Monday, 11 July 2016

Book Group Notes: Breakfast at Tiffany's by Truman Capote

The Literary Lady’s Book Group Notes are designed to generate discussion at your book group or as a way of enhancing your own reading experience. The discussion points offer a ‘route’ through the book but don’t feel you need to stick too rigidly to it if an interesting topic comes up that needs further discussion!

About the Book

Breakfast at Tiffany’s is the perfect choice for a book group. It is short, entertaining and guaranteed to generate conversation. Your book group will love the idea of escaping to Holly Golightly’s Manhattan for the evening. The book centres around the unnamed narrator as he befriends the eccentric, quirky socialite Holly Golightly. As the story unfolds Capote cuts through the excess and extravagance of Golightly’s lifestyle to reveal deeper issues at play.

Discussion Points:

  • Holly and the narrator might be seen as polar opposites. Holly with her hate of cages and tradition represents freedom. The narrator is more reliable and stable. By the end of the novella is there a reversal? Which character did you identify more with?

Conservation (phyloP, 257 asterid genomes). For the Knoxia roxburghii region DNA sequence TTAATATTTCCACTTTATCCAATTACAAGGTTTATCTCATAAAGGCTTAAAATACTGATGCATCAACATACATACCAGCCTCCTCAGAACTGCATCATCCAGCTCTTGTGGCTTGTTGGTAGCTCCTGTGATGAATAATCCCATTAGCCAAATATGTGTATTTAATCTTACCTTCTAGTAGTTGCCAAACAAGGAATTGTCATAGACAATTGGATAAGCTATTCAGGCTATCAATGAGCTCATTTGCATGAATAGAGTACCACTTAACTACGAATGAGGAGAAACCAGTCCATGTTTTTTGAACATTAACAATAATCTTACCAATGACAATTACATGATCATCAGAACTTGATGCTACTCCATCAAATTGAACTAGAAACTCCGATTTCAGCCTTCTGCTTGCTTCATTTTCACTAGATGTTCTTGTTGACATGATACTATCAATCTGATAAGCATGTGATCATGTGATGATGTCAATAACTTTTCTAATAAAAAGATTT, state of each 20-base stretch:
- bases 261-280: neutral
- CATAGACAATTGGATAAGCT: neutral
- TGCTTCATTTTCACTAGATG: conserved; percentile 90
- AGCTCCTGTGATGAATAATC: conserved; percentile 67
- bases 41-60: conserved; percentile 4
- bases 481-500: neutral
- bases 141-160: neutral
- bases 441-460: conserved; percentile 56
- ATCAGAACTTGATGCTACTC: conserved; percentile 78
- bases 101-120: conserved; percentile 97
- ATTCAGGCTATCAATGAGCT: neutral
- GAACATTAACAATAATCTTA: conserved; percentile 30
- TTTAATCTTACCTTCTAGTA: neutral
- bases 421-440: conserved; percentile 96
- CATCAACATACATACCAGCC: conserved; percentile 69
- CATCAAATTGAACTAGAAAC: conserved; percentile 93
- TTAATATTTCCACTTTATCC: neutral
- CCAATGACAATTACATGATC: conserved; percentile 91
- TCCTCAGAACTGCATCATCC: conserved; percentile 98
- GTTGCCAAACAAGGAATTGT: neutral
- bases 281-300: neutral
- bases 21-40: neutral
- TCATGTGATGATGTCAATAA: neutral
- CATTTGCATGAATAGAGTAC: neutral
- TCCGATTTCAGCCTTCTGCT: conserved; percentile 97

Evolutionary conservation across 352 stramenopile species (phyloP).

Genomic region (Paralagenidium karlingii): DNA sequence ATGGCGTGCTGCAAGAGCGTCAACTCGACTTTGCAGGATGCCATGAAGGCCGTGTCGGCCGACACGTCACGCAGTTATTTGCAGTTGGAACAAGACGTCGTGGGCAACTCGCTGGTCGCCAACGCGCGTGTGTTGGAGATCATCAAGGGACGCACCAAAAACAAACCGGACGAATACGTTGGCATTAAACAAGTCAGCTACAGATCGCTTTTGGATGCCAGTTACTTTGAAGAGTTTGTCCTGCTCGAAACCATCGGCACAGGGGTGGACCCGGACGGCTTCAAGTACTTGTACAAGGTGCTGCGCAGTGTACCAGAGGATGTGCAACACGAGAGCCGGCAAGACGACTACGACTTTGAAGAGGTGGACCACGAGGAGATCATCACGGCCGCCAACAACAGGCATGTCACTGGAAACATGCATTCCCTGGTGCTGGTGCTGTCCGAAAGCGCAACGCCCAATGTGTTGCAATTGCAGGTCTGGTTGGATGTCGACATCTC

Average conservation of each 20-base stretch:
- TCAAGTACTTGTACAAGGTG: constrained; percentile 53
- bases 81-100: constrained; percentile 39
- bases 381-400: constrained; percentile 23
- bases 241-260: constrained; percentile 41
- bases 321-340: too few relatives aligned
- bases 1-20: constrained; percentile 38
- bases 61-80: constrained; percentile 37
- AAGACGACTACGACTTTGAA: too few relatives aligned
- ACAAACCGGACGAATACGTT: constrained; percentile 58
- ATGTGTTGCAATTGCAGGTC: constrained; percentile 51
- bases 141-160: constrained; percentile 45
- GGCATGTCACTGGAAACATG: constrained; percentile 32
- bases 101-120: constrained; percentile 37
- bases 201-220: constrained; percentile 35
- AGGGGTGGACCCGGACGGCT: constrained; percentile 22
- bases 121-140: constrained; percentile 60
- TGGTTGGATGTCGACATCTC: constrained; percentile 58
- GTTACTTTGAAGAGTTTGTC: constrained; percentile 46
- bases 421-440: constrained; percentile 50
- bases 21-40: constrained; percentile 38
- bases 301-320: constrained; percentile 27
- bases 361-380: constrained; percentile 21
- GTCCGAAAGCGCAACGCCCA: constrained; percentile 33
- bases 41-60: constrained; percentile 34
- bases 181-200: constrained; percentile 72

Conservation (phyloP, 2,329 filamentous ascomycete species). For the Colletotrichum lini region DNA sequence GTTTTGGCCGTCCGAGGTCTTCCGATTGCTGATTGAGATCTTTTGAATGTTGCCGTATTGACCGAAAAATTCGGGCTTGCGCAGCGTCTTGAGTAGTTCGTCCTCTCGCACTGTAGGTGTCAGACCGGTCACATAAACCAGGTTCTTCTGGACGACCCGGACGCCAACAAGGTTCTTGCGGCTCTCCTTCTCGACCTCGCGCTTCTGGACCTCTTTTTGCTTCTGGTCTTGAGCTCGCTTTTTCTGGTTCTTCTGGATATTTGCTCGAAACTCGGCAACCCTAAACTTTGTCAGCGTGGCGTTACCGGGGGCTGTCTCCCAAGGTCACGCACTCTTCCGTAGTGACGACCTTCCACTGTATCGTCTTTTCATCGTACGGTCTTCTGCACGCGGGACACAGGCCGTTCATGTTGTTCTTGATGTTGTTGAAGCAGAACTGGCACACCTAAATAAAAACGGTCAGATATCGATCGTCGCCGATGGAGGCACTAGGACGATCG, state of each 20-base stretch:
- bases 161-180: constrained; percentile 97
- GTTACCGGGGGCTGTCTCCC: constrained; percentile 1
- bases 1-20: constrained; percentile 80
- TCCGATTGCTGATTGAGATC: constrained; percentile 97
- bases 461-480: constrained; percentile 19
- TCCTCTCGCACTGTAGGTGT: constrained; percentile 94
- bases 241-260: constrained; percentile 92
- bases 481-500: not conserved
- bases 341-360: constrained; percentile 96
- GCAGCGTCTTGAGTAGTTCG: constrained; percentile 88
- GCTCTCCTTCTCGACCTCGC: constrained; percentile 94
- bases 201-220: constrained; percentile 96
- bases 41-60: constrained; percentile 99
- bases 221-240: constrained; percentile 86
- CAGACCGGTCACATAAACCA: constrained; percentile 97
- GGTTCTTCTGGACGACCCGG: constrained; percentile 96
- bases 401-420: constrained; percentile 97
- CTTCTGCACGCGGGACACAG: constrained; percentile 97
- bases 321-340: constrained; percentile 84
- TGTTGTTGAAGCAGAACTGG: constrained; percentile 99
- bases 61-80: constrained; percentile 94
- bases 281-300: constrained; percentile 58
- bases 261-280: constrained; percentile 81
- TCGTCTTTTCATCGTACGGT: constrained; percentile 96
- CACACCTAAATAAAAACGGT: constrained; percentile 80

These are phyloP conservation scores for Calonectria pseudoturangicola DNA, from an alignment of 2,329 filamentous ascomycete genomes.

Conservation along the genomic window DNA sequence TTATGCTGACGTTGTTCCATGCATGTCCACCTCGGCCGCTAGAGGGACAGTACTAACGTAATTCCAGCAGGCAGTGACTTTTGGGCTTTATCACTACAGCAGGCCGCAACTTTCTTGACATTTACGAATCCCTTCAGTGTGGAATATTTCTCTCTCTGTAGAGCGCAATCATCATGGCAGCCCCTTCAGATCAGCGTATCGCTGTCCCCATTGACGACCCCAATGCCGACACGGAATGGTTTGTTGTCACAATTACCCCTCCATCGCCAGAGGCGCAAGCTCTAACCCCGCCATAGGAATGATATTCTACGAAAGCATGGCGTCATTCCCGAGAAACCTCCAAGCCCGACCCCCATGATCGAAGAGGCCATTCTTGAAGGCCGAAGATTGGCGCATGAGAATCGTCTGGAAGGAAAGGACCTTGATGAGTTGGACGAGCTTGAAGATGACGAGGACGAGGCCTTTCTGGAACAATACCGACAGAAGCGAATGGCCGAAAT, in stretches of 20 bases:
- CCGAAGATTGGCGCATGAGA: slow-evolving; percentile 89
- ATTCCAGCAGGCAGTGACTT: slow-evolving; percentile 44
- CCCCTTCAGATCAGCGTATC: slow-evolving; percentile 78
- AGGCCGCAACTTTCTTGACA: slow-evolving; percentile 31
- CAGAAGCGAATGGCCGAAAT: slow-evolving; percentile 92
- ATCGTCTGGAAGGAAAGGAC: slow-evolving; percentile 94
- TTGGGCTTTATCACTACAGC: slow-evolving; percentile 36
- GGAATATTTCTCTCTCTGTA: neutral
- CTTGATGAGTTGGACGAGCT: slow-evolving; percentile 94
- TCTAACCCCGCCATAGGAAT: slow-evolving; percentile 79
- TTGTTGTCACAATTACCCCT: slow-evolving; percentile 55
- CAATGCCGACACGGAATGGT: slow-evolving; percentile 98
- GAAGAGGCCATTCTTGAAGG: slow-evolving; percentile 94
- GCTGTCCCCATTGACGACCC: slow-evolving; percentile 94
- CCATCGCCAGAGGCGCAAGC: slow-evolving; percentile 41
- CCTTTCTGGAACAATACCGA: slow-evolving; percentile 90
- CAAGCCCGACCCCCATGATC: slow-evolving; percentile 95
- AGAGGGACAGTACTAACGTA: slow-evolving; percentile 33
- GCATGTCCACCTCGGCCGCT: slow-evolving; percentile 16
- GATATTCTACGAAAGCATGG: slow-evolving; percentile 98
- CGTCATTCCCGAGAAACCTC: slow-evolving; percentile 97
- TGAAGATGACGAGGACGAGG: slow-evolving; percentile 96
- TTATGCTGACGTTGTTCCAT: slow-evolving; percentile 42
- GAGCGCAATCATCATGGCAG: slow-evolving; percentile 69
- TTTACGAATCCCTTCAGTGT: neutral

• Truman Capote said that ‘all literature is gossip.’ In the book we rely on people’s stories about Holly. Can we ever be told a story from an objective viewpoint?
  • Critic Paul Levine describes Breakfast at Tiffany’s as a love story of a different nature as its concerned with all forms of love – sexual, homosexual, asexual and spiritual. Do you agree? Which love story did you find most moving?
  • Capote remarked that Golightly represents ‘a whole breed of girls who live off men but are not prostitutes. They're our version of the geisha girl.’ What do you make of this assessment? Does Golightly subvert or conform to a gender stereotype?
  • How does setting effect the feel of the story? Is New York a character within the novella? Could the story’s setting be relocated to somewhere else?
  • Have you see the film version? How does it compare with the book? Which did you prefer? Which was more moving? Do iconic film roles interfere with reading a book that’s been made into a famous film?

Have you read Breakfast at Tiffany’s?


Post a Comment

Related Posts Plugin for WordPress, Blogger...